Parking is a “Disability”
20,987. That large number is the amount of students currently enrolled at Montclair State University. However, only 5,200 of those students are living on campus. That is an estimate of over 15,000 students who commute to campus and have to find parking somewhere. One can only imagine how many of those students are disabled.
Montclair is known for being an extremely diverse campus. Our campus has thousands of students who come from many different backgrounds, races, and cultures. A significant amount of these students are disabled and/or require a handicapped parking pass. Whether these students are in wheelchairs or have a disability that prevents them from walking far distances, they all relate in the same way; they need accessible parking.
Parking on campus for students is hard for everyone. So hard in fact, Montclair State student Shannon Crehan had decided to move back on campus to lessen her burden of searching for parking. “I would leave my apartment an hour and half early for class despite the fact I lived only ten minutes from school. The stress of finding a parking spot in time to make it to class was overwhelming and lead to a decline in my grades. I felt I had no other option but to move back on campus.” If parking is such a stress factor for Crehan, a student who purchases a non-handicap parking pass, imagine what it is like for those who need that parking pass for their situation.
In a recent survey about on campus handicap parking, an astounding amount of students felt as if their parking was too far from their classes and not easily accessible. Recently a situation occurred where Montclair State student Nicole Mendez was looking for her handicap parking on campus, and unfortunately due to the lack of available spots had to park about twenty minutes away from her class. “I recently tore my ACL and obtained a handicap parking pass from the school to ease my commute to class. I couldn’t find any open spots close enough to my class and ended up parking by Machuga Heights and having to struggle to walk to University Hall.” Killeen’s situation is a prime example of how parking is inaccessible to students with handicaps.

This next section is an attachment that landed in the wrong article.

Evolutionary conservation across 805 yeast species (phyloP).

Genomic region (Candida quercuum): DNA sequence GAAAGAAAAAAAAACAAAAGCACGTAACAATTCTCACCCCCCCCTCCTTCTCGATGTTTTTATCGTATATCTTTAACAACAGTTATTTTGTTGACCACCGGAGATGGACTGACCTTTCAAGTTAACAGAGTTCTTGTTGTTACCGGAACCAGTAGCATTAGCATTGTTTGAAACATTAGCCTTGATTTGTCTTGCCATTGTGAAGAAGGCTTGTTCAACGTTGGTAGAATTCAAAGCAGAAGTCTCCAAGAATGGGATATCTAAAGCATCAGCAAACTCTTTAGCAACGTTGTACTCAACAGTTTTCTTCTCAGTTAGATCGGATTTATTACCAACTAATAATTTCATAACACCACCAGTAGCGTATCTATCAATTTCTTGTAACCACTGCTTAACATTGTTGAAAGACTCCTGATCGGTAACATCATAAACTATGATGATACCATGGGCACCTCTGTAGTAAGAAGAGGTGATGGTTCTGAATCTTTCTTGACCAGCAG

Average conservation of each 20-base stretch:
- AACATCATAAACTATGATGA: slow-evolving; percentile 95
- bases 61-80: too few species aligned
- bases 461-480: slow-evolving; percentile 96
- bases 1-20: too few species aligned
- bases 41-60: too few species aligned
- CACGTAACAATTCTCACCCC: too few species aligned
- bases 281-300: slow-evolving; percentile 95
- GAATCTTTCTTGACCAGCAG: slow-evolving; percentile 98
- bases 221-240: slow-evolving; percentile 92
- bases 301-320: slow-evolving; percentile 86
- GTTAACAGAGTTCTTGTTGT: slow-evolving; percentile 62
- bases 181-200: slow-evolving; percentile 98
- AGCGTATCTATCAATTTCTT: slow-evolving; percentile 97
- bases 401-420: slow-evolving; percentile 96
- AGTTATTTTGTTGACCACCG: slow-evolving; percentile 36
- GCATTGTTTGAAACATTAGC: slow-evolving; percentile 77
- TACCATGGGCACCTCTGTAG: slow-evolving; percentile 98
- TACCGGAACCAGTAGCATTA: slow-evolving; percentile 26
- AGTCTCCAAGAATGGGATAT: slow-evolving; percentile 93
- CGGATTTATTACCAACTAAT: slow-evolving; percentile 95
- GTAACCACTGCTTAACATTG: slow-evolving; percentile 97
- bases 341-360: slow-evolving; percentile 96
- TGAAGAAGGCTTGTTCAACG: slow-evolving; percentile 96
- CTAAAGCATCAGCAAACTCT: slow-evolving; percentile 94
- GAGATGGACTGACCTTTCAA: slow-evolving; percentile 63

Parking passes for both commuters and residents sell out extremely quickly. More often than not, students are forced to purchase a parking pass to the NJ Transit parking garage on Clove Road. This parking garage is extremely run down and not properly working, making it even more difficult for these students forced to park here. Resident, Jessica Woods, went to purchase her parking pass too late and had to resort to parking in the NJ Transit garage. “I have had leg braces since being a little girl which make it a little difficult to walk up and down stairs. I park in the NJ Transit parking garage and the elevator is constantly broken. It makes me nervous having to walk down the steep stairs by myself when the elevator is out of commission.” Woods’ fears and worries shouldn’t be a problem for her everyday life. The survey mentioned above also reported that students felt that is unfair that students, especially those with disabilities, have to resort to parking in this unreliable facility.
College is hard enough as it is for students. Unneeded stress, such as parking, is not necessary and unexpected to most students. Entering college we expect to encounter difficulties in our career but after talking to many students, commuters and residents, on campus, parking was never expected to be a difficulty. Students with disabilities are often able to adapt to their surroundings and environment. However, when a campus is setting them up to fail, in regards to parking, it is unfair and a disadvantage to them.